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Why men don’t want to do Marriage Counseling

Usually the wife calls a therapist to make an appointment for marriage counseling. Then she tells her husband they have an appointment for marriage counseling with a therapist. He balks, complains and is resistant to going, making excuses and sometimes an argument will ensue from her making the appointment.  Most men feel the therapist will blame them for everything and make them change their behavior.  Some men feel a female therapist with be gender biased and blame him for everything wrong in the marriage. In some cases with some therapists this may be true due to the therapist’s past relationship experiences ( this does not make for a good therapist). Some men will resist because they are afraid some truth may come out, like an affair or substance abuse. Here at Affordable Counseling in Brandon Fl and Tampa Fl we will not hire a therapist who we feel is gender biased.  We see it all the time, the couple comes in for marriage counseling and the husband is either wide eyed or very quiet. They are having a little anxiety just walking in the door. After the session for marriage counseling the guy’s are a lot more relaxed and on board with marriage counseling. This is when they realize it is not all their fault, most of the time it is both of their faults and both of their behavior is the reason they are having trouble and seeking marriage counseling.  At Affordable Counseling in Brandon Fl. and Tampa Fl. we help a lot of couples with marriage counseling and couples counseling. None of our therapists are gender biased and we teach the couples skills and tools to improve their relationship. We never take sides and mediate an argument and say who is right or wrong.


Counseling for Couples

As in marital relationships, unmarried couples can experience an endless cycle of arguments, with even the smallest thing leading to a prolonged battle of who is right and who is wrong.  Sometimes, it is difficult to understand why such things are happening in your relationship despite the fact that you started it right. Where did the intimacy go?  Why do our differences seem so irresolvable? In couples counseling, we can help you make sense out of what is happening between you and help you restore the emotional connection you are both longing for.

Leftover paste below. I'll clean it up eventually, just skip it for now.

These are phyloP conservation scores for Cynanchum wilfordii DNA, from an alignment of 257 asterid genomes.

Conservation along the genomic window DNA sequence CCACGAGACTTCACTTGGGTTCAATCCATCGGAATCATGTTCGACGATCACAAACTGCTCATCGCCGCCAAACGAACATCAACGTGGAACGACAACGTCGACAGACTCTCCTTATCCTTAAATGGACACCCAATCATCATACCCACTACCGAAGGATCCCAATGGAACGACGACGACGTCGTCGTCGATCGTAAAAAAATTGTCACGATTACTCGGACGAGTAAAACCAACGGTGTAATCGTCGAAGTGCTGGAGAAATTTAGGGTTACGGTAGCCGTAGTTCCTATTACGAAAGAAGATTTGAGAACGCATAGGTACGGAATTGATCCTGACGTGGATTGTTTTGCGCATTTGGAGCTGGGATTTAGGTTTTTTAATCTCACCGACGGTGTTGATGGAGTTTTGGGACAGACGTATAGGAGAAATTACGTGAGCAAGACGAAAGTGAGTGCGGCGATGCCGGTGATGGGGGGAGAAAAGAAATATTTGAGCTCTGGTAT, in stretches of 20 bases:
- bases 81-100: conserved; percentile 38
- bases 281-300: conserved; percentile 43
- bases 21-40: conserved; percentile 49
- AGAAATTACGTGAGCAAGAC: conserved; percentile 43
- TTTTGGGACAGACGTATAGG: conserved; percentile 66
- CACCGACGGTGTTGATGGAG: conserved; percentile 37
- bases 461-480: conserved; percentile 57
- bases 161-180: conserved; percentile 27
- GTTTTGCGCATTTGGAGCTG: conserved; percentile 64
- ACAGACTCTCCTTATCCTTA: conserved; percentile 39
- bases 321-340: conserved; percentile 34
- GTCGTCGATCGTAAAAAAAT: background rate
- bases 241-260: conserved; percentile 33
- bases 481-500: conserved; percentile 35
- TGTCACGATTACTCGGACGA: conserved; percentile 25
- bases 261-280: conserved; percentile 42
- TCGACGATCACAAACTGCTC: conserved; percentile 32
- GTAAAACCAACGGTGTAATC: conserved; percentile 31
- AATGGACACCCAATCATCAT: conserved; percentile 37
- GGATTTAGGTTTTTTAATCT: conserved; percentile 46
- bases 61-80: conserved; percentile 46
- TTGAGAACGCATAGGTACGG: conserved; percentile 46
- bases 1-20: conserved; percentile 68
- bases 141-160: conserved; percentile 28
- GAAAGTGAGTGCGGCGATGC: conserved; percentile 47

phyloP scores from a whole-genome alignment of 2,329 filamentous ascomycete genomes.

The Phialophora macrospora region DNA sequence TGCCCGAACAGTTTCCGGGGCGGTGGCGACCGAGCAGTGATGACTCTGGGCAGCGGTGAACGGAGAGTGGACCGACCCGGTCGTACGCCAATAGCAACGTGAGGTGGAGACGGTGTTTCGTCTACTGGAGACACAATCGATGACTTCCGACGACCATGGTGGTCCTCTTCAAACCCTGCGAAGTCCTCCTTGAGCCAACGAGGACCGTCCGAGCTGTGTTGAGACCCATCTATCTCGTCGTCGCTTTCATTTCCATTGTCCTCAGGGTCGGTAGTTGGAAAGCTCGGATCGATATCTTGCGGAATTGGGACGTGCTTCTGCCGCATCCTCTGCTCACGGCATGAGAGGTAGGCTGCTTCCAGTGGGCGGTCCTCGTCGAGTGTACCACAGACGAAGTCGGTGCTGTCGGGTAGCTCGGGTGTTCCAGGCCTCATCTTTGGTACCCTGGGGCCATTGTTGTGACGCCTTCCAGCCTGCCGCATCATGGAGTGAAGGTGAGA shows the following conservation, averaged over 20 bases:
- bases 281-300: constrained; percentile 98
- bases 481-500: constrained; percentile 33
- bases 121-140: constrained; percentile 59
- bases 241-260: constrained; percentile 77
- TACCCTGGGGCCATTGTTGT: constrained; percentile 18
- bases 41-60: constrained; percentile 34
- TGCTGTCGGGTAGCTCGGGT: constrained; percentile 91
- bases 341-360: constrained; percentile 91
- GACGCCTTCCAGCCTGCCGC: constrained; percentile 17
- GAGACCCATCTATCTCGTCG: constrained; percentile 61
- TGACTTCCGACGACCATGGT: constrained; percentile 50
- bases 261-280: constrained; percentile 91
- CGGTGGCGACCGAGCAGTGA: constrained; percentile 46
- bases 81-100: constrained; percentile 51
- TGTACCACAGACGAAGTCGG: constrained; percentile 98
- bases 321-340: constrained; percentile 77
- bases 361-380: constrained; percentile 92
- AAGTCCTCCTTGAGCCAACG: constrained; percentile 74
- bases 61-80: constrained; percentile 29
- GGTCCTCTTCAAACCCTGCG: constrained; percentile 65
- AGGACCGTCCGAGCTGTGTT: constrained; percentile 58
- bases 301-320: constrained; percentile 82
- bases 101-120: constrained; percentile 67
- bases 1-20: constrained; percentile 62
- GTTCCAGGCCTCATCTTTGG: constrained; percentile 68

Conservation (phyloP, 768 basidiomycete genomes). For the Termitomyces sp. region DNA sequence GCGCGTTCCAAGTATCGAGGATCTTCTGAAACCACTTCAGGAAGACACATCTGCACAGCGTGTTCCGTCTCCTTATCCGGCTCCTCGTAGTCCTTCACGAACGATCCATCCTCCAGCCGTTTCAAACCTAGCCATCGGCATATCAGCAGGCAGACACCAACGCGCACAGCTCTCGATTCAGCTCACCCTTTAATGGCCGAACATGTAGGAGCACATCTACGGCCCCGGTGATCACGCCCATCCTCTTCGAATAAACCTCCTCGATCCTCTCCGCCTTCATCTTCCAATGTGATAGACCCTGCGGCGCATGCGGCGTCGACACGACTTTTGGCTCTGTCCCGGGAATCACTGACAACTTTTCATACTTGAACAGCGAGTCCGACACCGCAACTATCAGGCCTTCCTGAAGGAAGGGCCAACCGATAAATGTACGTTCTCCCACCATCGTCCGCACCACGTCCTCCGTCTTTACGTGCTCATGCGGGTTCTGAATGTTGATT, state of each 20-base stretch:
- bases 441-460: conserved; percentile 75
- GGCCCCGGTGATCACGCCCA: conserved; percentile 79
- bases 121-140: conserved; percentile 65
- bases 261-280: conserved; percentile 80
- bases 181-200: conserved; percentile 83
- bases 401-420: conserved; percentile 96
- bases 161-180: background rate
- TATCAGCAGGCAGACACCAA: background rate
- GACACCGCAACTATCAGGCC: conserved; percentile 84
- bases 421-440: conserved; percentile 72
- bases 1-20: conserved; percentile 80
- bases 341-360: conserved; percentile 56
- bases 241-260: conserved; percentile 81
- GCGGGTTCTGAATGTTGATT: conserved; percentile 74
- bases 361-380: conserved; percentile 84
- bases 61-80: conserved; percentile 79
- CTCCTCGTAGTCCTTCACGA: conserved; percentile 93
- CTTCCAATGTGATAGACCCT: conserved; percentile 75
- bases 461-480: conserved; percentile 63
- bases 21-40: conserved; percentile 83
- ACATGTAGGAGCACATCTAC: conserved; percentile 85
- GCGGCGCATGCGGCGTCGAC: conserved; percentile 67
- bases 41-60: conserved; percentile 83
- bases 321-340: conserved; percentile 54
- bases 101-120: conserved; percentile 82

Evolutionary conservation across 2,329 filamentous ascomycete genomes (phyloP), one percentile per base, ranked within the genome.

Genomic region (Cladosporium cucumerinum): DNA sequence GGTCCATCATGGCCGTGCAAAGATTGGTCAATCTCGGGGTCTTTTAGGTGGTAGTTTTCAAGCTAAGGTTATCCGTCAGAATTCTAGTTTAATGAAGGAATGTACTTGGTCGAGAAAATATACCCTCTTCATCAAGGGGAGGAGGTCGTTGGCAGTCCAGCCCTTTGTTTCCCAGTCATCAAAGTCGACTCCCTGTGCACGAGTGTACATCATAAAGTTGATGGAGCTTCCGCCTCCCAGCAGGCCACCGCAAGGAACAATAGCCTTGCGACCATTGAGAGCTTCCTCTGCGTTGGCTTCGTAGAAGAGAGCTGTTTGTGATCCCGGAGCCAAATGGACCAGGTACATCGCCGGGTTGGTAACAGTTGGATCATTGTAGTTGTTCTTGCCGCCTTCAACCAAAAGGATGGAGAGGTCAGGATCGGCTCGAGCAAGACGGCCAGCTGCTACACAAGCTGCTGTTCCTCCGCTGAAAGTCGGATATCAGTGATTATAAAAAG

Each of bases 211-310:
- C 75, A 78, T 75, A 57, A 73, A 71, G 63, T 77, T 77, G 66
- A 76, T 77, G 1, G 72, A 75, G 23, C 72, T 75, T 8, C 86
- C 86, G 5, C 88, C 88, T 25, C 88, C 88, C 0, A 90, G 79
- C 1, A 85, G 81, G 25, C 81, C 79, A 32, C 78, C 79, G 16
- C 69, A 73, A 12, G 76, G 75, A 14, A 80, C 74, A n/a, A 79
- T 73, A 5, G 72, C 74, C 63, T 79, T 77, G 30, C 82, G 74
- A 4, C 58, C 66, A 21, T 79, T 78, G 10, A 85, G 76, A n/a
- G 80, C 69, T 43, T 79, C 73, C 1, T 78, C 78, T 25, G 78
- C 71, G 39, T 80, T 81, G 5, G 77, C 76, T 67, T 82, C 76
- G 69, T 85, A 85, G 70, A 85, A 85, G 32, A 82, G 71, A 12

Happy Easter to you and your families!!

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Self Defining Memories and Scripts

An integrative model of narrative identity builds on a dual memory system that draws on episodic memory and a long‐term self to generate autobiographical memories. Autobiographical memories related to critical goals in a lifetime period lead to life‐story memories, which in turn become self‐defining memories when linked to an individual’s enduring concerns. Self‐defining memories that share repetitive emotion‐outcome sequences yield narrative scripts, abstracted templates that filter cognitive‐affective processing. The life story is the individual’s overarching narrative that provides unity and purpose over the life course.

Your Self Worth

Your self worth is a function of how you value yourself. To build your self worth you must first discover your values and then make up your own definition of success. Your values are nothing more than what you value in life. You probably already know that society places excessive value on the outward appearances of success, such as money, material possessions, physical appearance, marital status, career and so on. In contrast, little consideration is ever given to the loftier values of a person, such as love, integrity, kindness, emotional intelligence, forgiveness and inner balance, when defining one’s success. This means that we have a warped definition of success based largely on outward appearances, which really results in a warped sense of self worth.

Oppositional Defiant Disorder (ODD) Symptoms

Signs of oppositional defiant disorder in children are usually apparent before the age eight. Behaviors may occur most with people the child knows well, such as family members or care providers. These behaviors are frequent, not age appropriate, and cause significant issues at school, at home, and/or with peers.

  • Losing one’s temper often.
  • Frequent arguing with adults or refusing to comply with adults’ rules or requests.
  • Often getting angry or being resentful or vindictive.
  • Deliberately annoying others; easily becoming annoyed with others.
  • Often blaming other people for one’s own mistakes or misbehavi

The Effect of ADHD from Childhood to Adulthood.

Attention deficit/hyperactivity disorder (ADHD) is a chronic, debilitating disorder which may impact upon many aspects of an individual’s life, including academic difficulties, social skills problems, and strained parent-child relationships. Whereas it was previously thought that children eventually outgrow ADHD, recent studies suggest that 30–60% of affected individuals continue to show significant symptoms of the disorder into adulthood. Children with the disorder are at greater risk for longer term negative outcomes, such as lower educational and employment attainment. A vital consideration in the effective treatment of ADHD is how the disorder affects the daily lives of children, young people, and their families. Indeed, it is not sufficient to merely consider ADHD symptoms during school hours—a thorough examination of the disorder should take into account the functioning and well being of the entire family.

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